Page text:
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"Have Yourself a Merry Little Christmas" is a song introduced by Judy Garland in the 1944 MGM musical Meet Me in St. Louis. Frank Sinatra later recorded a version with modified lyrics, which has become more common than the original. The song was written by Hugh Martin and Ralph Blane. In 2007, ASCAP ranked "Have Yourself a Merry Little Christmas" the third most performed Christmas song during the preceding five years that had been written by ASCAP members.
The song was written while Martin was vacationing in a house in Birmingham, Alabama, that his father Hugh Martin designed for his mother as a honeymoon cottage. The house was located in the Southside section of the city, across the street from Hugh's mother and right beside her aunt. The song first appeared in a scene in Meet Me in St. Louis, in which a family is distraught by the father's plans to move to New York City for a job promotion, leaving behind their beloved home in St. Louis, Missouri just before the long-anticipated Louisiana Purchase Exposition begins. In a scene set on Christmas Eve, Judy Garland's character, Esther, sings the song to cheer up her despondent five-year-old sister, Tootie, played by Margaret O'Brien.
The sentimental setting of the tune in the finished scene features understated orchestration by Conrad Salinger and musical direction of Georgie Stoll.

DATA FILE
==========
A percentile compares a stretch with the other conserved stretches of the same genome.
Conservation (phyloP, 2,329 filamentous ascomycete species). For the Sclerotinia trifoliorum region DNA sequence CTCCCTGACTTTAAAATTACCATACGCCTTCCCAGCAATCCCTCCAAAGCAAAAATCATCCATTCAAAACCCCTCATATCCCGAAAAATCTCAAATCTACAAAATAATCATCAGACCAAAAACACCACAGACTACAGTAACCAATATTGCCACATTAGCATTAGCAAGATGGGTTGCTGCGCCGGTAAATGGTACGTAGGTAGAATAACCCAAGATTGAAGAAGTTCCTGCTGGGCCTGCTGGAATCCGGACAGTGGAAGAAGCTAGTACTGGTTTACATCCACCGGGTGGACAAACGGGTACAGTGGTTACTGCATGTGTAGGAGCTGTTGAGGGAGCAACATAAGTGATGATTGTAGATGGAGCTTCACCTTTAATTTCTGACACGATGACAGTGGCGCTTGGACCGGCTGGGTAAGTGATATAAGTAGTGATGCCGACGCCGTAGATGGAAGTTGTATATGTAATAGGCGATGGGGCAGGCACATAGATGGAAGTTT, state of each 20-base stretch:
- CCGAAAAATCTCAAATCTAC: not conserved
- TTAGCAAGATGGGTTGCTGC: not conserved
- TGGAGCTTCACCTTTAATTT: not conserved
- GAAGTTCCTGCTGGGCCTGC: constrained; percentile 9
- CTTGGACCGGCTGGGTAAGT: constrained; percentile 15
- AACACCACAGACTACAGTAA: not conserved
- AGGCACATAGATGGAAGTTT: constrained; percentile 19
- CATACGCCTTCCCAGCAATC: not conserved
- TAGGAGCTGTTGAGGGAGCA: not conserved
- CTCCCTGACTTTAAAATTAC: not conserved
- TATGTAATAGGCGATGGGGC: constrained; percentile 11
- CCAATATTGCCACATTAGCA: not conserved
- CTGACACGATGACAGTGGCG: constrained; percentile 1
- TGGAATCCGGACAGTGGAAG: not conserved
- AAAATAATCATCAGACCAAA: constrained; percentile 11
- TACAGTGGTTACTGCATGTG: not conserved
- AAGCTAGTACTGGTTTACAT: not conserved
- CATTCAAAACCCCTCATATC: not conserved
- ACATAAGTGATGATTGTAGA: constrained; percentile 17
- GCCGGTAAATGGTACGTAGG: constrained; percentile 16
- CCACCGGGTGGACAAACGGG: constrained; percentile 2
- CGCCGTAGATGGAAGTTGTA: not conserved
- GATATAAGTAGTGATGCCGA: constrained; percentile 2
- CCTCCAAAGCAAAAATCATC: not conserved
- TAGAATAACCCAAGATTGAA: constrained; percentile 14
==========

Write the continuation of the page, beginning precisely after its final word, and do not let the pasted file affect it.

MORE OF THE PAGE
However, when presented with the original draft lyric, Garland, her co-star Tom Drake and director Vincente Minnelli criticized the song as depressing:
Have yourself a merry little Christmas, it may be your last,
Next year we may all be living in the past
Have yourself a merry little Christmas, pop that champagne cork,
Next year we will all be living in New York.
No good times like the olden days, happy golden days of yore,
Faithful friends who were dear to us, will be near to us no more.
But at least we all will be together, if the Fates allow,
From now on we'll have to muddle through somehow.
So have yourself a merry little Christmas now.
Though he initially resisted, songwriter Hugh Martin made several changes to make the song more upbeat. For example, the lines "It may be your last / Next year we may all be living in the past" became "Let your heart be light / Next year all our troubles will be out of sight". Garland's version of the song, which was also released as a single by Decca Records, became popular among United States troops serving in World War II; her performance at the Hollywood Canteen brought many soldiers to tears.
In 1957, Frank Sinatra asked Martin to revise the line "Until then we'll have to muddle through somehow". He told Martin, "The name of my album is A Jolly Christmas. Do you think you could jolly up that line for me?" Martin's new line, "Hang a shining star upon the highest bough," has since become more widely recognized and sung than the original phrase. Martin made several other alterations, changing the song's focus to a celebration of present happiness, rather than anticipation of a better future. On The Judy Garland Show Christmas Special, Judy sings to her children Joey and Lorna Luft with Sinatra's alternate lyric.
Although the 1957 rewrite is the most familiar to listeners today, the Judy Garland lyrics have been recorded by a number of artists, including Sinatra himself (in 1950 and 1963 single recordings), Doris Day (in The Doris Day Christmas Album), Ella Fitzgerald (in Ella Wishes You a Swinging Christmas), and James Taylor (in October Road).